5. Weight Capacity:
  6. Determine the required weight capacity of the axle based on the vehicle’s weight and intended payload. It’s crucial to select an axle that can handle the anticipated loads without exceeding its weight rating. Consider factors such as cargo, passengers, and accessories that may contribute to the overall weight.

  7. Axle Ratio:
  8. Choose an axle ratio that matches your vehicle’s powertrain and desired performance characteristics. The axle ratio affects the torque multiplication between the engine and wheels, influencing acceleration, towing capability, and fuel efficiency. Higher axle ratios provide more torque multiplication for improved low-end power but may sacrifice top-end speed.

  9. Braking System Compatibility:
  10. Ensure that the chosen axle is compatible with your vehicle’s braking system. Consider factors such as the axle’s mounting provisions for brake calipers, rotor size compatibility, and the need for an anti-lock braking system (ABS) if required.

  11. Suspension Compatibility:
  12. Consider the compatibility of the chosen axle with your vehicle’s suspension system. Factors such as axle mounting points, suspension geometry, and overall ride height should be taken into account. Ensure that the axle can be properly integrated with your chosen suspension components and that it provides sufficient ground clearance for your specific application.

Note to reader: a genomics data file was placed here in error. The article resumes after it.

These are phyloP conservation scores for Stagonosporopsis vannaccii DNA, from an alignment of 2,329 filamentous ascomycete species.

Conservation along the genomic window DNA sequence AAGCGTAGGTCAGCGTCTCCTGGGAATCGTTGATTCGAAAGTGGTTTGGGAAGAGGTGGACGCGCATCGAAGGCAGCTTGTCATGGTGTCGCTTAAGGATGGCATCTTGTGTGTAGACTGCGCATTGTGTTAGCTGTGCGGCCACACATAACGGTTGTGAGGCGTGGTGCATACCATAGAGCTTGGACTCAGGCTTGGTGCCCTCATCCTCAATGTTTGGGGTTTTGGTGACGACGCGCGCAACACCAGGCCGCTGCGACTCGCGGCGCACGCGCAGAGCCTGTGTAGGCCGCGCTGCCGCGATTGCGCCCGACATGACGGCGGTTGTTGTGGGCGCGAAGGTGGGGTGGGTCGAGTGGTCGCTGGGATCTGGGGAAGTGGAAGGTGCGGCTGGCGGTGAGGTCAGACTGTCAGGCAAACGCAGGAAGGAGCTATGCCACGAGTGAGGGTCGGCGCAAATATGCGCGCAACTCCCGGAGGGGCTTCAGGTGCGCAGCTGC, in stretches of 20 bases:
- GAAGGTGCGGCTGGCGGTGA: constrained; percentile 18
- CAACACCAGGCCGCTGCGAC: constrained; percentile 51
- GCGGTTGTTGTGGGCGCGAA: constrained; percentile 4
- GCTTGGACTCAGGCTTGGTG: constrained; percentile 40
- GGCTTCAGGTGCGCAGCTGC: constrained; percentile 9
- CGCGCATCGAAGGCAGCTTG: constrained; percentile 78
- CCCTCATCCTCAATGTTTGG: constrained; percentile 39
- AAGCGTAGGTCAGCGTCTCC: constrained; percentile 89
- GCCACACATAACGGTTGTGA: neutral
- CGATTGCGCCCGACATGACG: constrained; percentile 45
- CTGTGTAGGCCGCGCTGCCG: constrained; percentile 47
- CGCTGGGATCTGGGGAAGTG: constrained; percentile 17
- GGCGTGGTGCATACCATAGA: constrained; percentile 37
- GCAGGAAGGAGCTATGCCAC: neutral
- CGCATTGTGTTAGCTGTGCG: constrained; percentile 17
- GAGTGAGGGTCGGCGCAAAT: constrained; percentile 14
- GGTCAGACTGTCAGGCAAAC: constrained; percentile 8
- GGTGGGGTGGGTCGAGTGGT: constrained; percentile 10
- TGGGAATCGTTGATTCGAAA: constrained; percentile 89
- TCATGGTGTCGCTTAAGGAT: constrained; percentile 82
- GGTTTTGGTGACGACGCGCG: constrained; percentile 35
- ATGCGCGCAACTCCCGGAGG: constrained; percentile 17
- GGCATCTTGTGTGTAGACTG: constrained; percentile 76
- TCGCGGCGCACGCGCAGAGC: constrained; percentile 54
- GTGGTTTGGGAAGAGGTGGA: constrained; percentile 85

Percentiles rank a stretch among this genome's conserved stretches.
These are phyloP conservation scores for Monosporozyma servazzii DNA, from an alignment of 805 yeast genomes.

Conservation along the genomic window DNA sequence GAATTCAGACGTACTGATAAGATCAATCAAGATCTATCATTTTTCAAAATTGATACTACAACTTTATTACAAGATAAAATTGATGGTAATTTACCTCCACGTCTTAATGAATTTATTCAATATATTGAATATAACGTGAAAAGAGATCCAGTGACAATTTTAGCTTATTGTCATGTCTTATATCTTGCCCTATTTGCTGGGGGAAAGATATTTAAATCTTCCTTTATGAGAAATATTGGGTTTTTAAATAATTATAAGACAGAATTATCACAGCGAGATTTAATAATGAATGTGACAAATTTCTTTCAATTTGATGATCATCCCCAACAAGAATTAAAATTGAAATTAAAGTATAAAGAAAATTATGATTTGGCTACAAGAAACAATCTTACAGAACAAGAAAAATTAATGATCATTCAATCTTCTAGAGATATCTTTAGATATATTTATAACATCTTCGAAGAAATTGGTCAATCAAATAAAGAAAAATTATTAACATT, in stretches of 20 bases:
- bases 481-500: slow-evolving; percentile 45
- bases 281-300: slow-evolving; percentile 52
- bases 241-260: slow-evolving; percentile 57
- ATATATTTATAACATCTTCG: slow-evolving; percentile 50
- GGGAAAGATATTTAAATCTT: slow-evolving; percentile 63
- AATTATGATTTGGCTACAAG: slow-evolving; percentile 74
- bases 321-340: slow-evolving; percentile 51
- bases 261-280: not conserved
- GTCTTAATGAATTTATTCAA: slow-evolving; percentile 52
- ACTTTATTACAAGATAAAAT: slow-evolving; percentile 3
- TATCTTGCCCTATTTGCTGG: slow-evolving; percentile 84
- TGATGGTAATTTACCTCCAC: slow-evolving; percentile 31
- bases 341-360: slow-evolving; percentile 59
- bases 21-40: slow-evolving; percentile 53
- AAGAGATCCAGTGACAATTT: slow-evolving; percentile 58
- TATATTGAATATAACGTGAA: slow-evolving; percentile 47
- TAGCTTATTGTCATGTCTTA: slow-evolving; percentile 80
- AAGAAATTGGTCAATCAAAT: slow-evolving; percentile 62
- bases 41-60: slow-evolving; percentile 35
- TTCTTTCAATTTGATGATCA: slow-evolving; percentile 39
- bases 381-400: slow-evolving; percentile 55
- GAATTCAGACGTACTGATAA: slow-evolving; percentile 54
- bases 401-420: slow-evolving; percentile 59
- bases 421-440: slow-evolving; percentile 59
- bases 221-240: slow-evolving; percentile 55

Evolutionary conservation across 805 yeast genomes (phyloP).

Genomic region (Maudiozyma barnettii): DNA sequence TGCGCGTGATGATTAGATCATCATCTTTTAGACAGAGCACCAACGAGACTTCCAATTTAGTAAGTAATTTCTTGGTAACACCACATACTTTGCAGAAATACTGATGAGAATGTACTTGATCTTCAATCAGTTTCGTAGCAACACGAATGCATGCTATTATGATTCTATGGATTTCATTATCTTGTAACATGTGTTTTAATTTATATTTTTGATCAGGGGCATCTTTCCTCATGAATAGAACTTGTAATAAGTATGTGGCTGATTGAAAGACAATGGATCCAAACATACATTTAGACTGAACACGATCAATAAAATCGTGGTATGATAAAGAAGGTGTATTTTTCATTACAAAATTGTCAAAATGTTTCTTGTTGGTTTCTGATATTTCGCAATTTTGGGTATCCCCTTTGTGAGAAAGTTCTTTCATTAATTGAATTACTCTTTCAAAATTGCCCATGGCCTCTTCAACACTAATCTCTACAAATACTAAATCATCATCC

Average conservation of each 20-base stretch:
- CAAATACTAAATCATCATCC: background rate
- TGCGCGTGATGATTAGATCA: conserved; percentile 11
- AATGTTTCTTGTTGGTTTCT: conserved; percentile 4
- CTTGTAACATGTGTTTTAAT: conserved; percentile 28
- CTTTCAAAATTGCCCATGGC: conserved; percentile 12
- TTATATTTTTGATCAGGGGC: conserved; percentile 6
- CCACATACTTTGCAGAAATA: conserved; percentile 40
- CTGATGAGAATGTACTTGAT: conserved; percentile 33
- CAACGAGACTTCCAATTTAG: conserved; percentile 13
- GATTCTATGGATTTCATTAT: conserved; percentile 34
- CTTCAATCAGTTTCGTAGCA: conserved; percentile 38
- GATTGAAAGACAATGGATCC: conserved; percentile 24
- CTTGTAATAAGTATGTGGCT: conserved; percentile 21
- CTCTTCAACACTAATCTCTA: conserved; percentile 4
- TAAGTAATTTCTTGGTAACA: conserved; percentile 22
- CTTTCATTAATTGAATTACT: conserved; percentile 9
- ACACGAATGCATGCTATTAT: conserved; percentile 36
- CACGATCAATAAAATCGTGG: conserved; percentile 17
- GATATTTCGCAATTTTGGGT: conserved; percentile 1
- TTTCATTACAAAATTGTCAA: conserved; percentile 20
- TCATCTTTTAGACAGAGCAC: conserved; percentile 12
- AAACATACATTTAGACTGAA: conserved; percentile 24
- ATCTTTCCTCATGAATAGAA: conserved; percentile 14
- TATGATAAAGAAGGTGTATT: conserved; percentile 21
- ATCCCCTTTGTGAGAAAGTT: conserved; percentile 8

13. Aftermarket Support:
  14. Consider the availability of aftermarket support for the chosen axle. This includes access to replacement parts, upgrade options, and technical expertise. A robust aftermarket support network can be beneficial for future maintenance, repairs, and customization needs.

  15. Budget:
  16. Set a realistic budget for the axle selection, keeping in mind that high-performance or specialized axles may come at a higher cost. Balance your requirements with your budget to find the best axle option that meets your needs without exceeding your financial limitations.

When choosing an axle for a custom-built vehicle, it’s recommended to consult with knowledgeable professionals, experienced builders, or reputable axle manufacturers. They can provide valuable guidance, assist in understanding technical specifications, and help you select the most suitable axle for your specific custom vehicle project.

China Best Sales High Power Integrated Differential Rear Axle Suitable for Golf Carts   a cv axleChina Best Sales High Power Integrated Differential Rear Axle Suitable for Golf Carts   a cv axle
editor by CX 2024-04-12